Securing contract with a freelancer


2

I wonder - is it possible to sign a contract with a freelancer for a regular contract job securely?

I mean how can I justify that all the work he has done will be given to my company and nobody else will get any line of code intended for my company including freelance developer himself?

Are there any special terms used in a contract or maybe there are other methods to secure this kind of relationship?

Is it possible to build a kind of trustful relationship with a remote employee?

Legal Employees

asked Feb 12 '10 at 05:34
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Kirill Blazhko
393 points

3 Answers


2

Depending on the content of the contract, you can get such an agreement. A normal contract would specify that the whole of the code belongs to the hiring company. However, you can specify that no part of the code can be reused elsewhere. I have signed such agreements in the past, and while I don't like the clause, I just charge a little extra for that factor.

Put another way, I'm not out looking to take code from clients and make money off it. I'm out to reduce my own workload. So if I develop a neat utility class as part of a project for one client, I would want to be able to reuse that utility in my next project that needs it. This isn't taking proprietary ideas or anything like that, just saving me from rewriting the same class again.

From the client's perspective, reusing code like that shouldn't make a difference (and in fact, when I discussed the issue with one client, we modified the clause to allow me to reuse code that was not based off any proprietary information given to me by the client). If you really want to make sure nothing gets reused, add in the clause, but be prepared for some questions about it.

answered Feb 12 '10 at 06:17
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Elie
4,692 points

2

If you don't trust someone to keep your interests in mind, you shouldn't work with them, regardless of what's in the contract.

It's like an NDA. It doesn't stop people from talking about stuff. It's just some hook you could theoretically use to sue someone, which you won't.

Make it clear (and yes in writing) that all work is work for hire and is completely owned by you. That's a perfectly reasonable demand when you're paying someone else for their time.

answered Feb 12 '10 at 14:03
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Jason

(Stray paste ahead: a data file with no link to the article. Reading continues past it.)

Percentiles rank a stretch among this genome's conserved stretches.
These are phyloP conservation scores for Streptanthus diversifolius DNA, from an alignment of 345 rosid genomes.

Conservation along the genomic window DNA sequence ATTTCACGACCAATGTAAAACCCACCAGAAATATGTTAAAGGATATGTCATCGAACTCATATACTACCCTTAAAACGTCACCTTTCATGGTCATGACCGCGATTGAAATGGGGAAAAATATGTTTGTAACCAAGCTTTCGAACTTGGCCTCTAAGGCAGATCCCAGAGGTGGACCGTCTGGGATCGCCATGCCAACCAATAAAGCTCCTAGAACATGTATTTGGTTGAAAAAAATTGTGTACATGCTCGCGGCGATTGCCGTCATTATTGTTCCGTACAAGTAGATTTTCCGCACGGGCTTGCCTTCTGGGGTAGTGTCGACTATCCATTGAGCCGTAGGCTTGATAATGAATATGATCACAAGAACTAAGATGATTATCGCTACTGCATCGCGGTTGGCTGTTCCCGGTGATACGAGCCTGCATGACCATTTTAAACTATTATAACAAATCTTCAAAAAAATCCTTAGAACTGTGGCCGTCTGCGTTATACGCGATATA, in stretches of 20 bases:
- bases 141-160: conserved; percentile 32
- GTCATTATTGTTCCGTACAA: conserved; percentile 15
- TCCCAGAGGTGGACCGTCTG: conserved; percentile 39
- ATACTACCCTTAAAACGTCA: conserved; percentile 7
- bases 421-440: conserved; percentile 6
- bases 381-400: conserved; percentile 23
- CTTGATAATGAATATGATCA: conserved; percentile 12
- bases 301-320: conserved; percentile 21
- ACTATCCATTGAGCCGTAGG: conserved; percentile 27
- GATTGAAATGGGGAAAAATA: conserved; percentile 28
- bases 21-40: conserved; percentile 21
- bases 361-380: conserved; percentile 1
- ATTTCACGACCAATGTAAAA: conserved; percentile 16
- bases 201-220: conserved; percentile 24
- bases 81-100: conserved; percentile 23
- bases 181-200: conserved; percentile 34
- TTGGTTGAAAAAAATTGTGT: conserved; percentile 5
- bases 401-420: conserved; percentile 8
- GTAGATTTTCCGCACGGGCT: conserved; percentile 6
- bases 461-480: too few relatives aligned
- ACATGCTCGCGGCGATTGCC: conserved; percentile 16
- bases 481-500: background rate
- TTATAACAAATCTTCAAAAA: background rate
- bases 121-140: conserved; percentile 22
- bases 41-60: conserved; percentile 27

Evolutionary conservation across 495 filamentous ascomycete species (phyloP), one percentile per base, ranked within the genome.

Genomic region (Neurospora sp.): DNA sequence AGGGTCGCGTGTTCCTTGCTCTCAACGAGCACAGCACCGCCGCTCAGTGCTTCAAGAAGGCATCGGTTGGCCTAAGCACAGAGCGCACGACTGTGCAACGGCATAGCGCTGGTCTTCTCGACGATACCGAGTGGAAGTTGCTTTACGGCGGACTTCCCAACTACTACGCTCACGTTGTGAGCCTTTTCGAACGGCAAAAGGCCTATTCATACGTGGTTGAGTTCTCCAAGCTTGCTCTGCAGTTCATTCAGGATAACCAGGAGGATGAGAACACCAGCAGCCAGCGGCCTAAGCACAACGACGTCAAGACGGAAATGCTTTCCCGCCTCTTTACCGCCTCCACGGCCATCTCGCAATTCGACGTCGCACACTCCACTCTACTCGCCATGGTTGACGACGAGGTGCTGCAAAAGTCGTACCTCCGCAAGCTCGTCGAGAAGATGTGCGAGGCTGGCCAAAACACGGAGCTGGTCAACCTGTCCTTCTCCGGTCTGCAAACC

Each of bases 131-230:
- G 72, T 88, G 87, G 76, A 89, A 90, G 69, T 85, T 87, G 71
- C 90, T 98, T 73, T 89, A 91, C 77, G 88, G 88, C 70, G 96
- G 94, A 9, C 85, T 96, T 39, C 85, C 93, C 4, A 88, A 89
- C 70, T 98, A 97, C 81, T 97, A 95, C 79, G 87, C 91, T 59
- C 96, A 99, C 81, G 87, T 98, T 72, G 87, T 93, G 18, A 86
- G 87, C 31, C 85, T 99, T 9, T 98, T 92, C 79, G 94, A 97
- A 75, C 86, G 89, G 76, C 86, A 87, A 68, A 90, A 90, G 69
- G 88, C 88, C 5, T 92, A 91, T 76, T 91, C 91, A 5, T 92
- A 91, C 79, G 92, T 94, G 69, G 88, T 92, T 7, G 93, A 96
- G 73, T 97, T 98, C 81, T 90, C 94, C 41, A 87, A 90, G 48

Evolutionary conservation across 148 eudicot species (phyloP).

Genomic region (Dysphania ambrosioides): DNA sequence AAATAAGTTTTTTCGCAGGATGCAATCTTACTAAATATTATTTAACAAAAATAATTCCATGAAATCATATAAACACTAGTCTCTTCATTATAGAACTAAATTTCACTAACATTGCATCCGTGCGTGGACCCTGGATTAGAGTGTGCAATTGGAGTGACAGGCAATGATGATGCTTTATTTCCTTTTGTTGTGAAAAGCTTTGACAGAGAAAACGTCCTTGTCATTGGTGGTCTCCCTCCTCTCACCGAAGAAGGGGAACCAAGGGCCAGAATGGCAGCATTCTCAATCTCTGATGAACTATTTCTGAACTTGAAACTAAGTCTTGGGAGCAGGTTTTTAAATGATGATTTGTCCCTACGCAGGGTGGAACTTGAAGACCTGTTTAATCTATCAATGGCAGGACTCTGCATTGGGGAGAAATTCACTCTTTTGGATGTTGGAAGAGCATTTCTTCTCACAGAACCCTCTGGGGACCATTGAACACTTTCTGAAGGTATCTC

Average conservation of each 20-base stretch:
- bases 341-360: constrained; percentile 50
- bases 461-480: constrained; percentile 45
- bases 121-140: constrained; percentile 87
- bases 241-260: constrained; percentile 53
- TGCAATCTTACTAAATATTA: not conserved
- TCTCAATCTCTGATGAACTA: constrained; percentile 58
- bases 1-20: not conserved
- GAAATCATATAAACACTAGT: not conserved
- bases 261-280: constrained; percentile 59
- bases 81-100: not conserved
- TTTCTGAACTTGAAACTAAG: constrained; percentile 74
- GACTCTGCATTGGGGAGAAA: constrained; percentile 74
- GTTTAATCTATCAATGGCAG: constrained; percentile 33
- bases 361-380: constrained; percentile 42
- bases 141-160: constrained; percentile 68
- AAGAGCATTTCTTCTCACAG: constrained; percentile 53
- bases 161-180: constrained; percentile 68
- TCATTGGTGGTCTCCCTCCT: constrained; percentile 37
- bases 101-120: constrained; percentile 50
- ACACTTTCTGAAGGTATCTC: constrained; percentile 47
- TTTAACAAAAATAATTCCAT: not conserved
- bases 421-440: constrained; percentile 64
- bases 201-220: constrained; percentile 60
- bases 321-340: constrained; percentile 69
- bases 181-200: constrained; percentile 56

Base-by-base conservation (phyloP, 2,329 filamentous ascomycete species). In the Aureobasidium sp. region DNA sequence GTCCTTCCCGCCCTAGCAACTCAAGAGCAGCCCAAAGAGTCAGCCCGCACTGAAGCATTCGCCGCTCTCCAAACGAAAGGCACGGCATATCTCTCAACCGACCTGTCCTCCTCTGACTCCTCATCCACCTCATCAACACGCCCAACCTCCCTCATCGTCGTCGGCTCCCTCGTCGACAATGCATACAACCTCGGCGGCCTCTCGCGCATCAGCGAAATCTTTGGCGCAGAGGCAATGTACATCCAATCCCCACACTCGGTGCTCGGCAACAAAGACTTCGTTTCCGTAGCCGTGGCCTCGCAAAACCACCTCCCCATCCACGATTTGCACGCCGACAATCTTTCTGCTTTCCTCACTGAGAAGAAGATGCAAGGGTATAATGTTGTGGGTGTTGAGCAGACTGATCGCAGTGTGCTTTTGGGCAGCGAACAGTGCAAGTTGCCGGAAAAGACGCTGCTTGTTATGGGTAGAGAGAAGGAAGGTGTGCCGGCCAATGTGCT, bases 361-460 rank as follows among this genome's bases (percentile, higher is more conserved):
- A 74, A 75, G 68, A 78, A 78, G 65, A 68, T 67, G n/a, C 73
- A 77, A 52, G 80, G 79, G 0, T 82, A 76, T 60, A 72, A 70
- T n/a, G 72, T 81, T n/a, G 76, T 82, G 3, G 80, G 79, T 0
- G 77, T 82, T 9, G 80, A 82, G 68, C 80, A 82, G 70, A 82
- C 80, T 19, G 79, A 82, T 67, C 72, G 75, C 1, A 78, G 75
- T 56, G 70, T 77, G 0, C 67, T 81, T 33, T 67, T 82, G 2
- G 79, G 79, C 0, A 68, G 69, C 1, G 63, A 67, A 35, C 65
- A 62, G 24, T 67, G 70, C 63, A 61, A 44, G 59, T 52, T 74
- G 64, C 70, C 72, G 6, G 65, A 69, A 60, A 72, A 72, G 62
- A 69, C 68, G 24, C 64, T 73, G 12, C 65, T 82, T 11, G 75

16,231 points
  • +1 for addressing the issue of trust, and the power of the contract itself being only theoretical. Most of the time, you wouldn't even know that they had reused something unless it was a piece of truly proprietary code (that is, a competitive product or the like). – Elie 9 years ago
  • Ok, I thought that things were different in the different parts of the world, but it is not so :) I mean I do really know from my personal experience that paper agreements are theoretical and they can not stop anyone from talking/sharing or something else. Though I had a hope that there was a some kind of a workout for this problem drawn from years of experience in such type of business relations by entrepreneurs, businesses and freelancers together. Lets continue using good old "trust no one" method :) – Kirill Blazhko 9 years ago
  • I didn't say "trust no one." I said you need to trust who you work with. "Trust some one." – Jason 9 years ago

0

I don't know anything about law or business practices in Russia; I am qualified to write only from the U.S. perspective.

One would enter into an agreement that includes (a) assignment of all rights, including intellectual property rights, to the client (please see Why “Work Made for Hire” is a Term Made for Confusion ) and (b) confidentiality obligations.

For the contractual provisions to have the greatest effect, the contractor will need to believe that you have the will and the means to enforce them in court.

Disclaimer: This post does not constitute legal advice and does not establish an attorney-client relationship.

answered Feb 17 '10 at 07:50
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Dana Shultz
6,015 points
  • Thank you Dana. Very clear answer. – Kirill Blazhko 9 years ago

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